How To Build Healthy Habits, And Stick To Them!
When setting now goals, your motivation levels are high and overcoming obstacles to achieving these goals can feel easy. But what about when your motivation starts to dip?
Over time, motivation starts to dwindle - especially if progress is slow. Without motivation, suddenly those sacrifices you were happy to make seem harder, and giving up feels like an easier alternative.
Building healthy habits can be the key to unlocking lasting change and giving you the best chance at reaching your end goal, without falling off the bandwagon as soon as motivation slips. Creating habits removes the reliance on motivation, and instead focuses more on discipline and routine to get the job done.
But despite being habit masters at brushing our teeth, having our morning coffee, or listening to our favourite podcast on our commute into work – in our busy lives, it can be tough to create new habits and actually stick to them. Which is where this blog can help - below you'll find nine helpful tips and tricks to help you create healthy habits and stick to them, so you can finally reach that goal you’ve been chasing!
Start with small goals
When we first decide to make a change and motivation levels are high, we often set ambitious goals that we want to achieve, whether that's a losing a lot of weight, exercising every day, or completely transforming our diet.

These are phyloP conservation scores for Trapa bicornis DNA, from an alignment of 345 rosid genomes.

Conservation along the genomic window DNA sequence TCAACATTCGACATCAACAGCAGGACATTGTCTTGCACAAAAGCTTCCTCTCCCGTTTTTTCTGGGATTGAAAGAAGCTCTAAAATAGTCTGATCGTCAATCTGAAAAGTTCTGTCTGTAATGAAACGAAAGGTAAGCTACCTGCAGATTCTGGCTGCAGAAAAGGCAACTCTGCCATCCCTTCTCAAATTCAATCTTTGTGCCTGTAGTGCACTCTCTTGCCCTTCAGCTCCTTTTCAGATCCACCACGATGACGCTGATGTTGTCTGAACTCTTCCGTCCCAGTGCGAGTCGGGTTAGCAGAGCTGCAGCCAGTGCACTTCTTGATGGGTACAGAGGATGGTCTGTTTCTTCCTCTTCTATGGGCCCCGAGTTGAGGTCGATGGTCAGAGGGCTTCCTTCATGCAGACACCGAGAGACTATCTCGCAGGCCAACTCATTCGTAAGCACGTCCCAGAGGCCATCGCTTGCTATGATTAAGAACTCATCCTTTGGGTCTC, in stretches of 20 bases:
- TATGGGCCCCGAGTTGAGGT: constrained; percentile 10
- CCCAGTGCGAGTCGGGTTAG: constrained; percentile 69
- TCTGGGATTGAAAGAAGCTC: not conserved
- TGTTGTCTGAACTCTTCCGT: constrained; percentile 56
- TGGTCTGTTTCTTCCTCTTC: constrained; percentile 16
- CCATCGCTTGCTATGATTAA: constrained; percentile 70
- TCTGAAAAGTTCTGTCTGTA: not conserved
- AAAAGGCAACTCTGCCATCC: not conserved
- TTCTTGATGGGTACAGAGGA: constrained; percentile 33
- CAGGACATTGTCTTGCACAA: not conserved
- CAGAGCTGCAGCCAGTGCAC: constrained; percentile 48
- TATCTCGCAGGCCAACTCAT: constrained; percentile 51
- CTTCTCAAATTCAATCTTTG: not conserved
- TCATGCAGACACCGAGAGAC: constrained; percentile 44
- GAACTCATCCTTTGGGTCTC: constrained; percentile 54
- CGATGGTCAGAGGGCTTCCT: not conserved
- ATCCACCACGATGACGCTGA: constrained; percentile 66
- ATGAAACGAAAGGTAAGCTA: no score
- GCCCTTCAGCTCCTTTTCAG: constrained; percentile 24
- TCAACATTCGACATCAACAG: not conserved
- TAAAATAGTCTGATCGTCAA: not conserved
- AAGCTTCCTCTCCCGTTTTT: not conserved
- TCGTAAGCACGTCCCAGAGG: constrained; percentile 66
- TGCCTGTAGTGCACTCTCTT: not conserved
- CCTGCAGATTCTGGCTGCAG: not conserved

Starting off with only a big end goal that takes a lot of time to achieve, and a lot of motivation to get there, can set us up for failure. This is because motivation is likely to run out when you don't quickly achieve your goal, making it harder to stay on track.
Instead, start with small goals that will help you get to the finish line. You can do this by breaking down your end goal into smaller more achievable goals, or identifying what small steps you can make to get you closer to the finishing line.
Examples of how this could look are:
- Swapping 'I want to lose 20lbs' for 'I will lose 4lbs in the next four weeks'
- Instead of 'I am going to cut all junk food out of my diet', you can try 'I am going to aim for 80% of my meals to be homemade'
- Changing 'I am going to work out for two hours every day' to 'I will get at least 6k steps most days and aim go to the gym three times a week'
While you may feel these smaller steps are less effective, it's important to remember that small habits add up to big results, especially when you are able to stick with them over time.
Make it easy
A little bit of extra prep can help to make your habit formation that little bit easier. For example, if you’re trying to go to the gym in a morning, pack your gym bag the night before and have it by the door ready to go. Or if you’re trying to eat healthier, double up on your dinner so you have healthy leftovers so you can stay on track at lunch the next day too.